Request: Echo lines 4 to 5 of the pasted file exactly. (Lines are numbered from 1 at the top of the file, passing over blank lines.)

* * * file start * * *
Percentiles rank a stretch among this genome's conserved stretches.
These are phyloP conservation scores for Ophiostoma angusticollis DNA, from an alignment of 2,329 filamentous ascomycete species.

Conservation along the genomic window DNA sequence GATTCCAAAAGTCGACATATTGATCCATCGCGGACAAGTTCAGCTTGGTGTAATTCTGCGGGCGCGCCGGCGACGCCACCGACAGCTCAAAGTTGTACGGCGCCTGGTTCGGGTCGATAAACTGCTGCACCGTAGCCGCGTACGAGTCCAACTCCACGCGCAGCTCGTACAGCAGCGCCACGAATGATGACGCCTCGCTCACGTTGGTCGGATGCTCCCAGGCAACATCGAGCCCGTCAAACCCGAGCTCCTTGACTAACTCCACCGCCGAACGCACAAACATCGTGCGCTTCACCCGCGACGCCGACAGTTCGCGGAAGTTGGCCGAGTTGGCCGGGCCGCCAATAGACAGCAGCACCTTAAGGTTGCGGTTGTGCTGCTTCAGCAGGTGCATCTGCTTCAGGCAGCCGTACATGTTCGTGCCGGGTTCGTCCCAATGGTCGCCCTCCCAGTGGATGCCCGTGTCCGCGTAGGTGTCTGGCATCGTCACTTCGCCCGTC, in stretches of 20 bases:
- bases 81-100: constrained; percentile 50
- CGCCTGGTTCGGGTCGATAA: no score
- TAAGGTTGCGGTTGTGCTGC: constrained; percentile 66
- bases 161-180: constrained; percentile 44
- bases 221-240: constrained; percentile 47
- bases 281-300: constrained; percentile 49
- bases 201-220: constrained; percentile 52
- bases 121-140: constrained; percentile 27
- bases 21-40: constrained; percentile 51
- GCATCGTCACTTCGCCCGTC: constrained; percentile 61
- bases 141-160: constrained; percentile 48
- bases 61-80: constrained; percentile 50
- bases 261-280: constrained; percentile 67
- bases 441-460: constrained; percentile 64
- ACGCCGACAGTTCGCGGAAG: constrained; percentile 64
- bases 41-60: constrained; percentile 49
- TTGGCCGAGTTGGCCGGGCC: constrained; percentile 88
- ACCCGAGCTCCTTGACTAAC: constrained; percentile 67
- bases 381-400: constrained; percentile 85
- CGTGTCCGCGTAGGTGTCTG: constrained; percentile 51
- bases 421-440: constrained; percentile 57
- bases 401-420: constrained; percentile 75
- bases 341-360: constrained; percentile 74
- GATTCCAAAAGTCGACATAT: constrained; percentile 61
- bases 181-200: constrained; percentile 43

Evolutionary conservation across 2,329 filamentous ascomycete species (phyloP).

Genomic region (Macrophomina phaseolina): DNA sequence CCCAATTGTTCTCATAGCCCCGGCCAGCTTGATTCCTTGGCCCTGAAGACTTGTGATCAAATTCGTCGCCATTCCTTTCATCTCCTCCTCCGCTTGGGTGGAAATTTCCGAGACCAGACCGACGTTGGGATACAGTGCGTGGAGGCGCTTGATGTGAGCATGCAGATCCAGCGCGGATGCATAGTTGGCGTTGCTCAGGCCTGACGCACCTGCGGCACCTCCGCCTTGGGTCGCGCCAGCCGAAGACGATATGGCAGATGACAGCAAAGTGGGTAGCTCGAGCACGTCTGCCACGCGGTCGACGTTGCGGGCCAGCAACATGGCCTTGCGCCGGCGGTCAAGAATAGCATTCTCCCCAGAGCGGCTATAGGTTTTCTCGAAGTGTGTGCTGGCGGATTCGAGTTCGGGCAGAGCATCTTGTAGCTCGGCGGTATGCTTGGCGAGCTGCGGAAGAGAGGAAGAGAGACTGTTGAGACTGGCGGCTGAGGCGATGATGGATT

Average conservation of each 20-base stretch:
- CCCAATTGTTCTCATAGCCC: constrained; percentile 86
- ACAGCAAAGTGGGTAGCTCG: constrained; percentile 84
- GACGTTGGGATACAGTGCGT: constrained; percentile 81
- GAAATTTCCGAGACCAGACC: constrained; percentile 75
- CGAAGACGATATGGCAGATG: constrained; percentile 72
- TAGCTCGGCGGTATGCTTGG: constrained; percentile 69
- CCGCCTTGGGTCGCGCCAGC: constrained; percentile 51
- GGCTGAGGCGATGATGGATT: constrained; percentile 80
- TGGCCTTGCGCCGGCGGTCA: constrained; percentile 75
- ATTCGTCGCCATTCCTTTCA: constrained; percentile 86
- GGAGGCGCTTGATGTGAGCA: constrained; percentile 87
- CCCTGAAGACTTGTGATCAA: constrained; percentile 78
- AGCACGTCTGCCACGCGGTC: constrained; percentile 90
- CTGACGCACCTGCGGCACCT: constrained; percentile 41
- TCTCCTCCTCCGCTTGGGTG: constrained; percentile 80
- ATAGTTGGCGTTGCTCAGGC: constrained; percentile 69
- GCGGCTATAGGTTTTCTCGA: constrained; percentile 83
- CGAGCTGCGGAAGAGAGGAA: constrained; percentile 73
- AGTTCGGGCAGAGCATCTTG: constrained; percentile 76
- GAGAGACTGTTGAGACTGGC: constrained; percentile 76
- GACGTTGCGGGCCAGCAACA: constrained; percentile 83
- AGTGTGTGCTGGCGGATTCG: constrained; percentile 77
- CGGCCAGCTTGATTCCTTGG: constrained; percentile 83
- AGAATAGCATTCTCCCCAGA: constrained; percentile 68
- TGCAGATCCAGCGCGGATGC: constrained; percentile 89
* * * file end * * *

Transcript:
- bases 81-100: constrained; percentile 50
- CGCCTGGTTCGGGTCGATAA: no score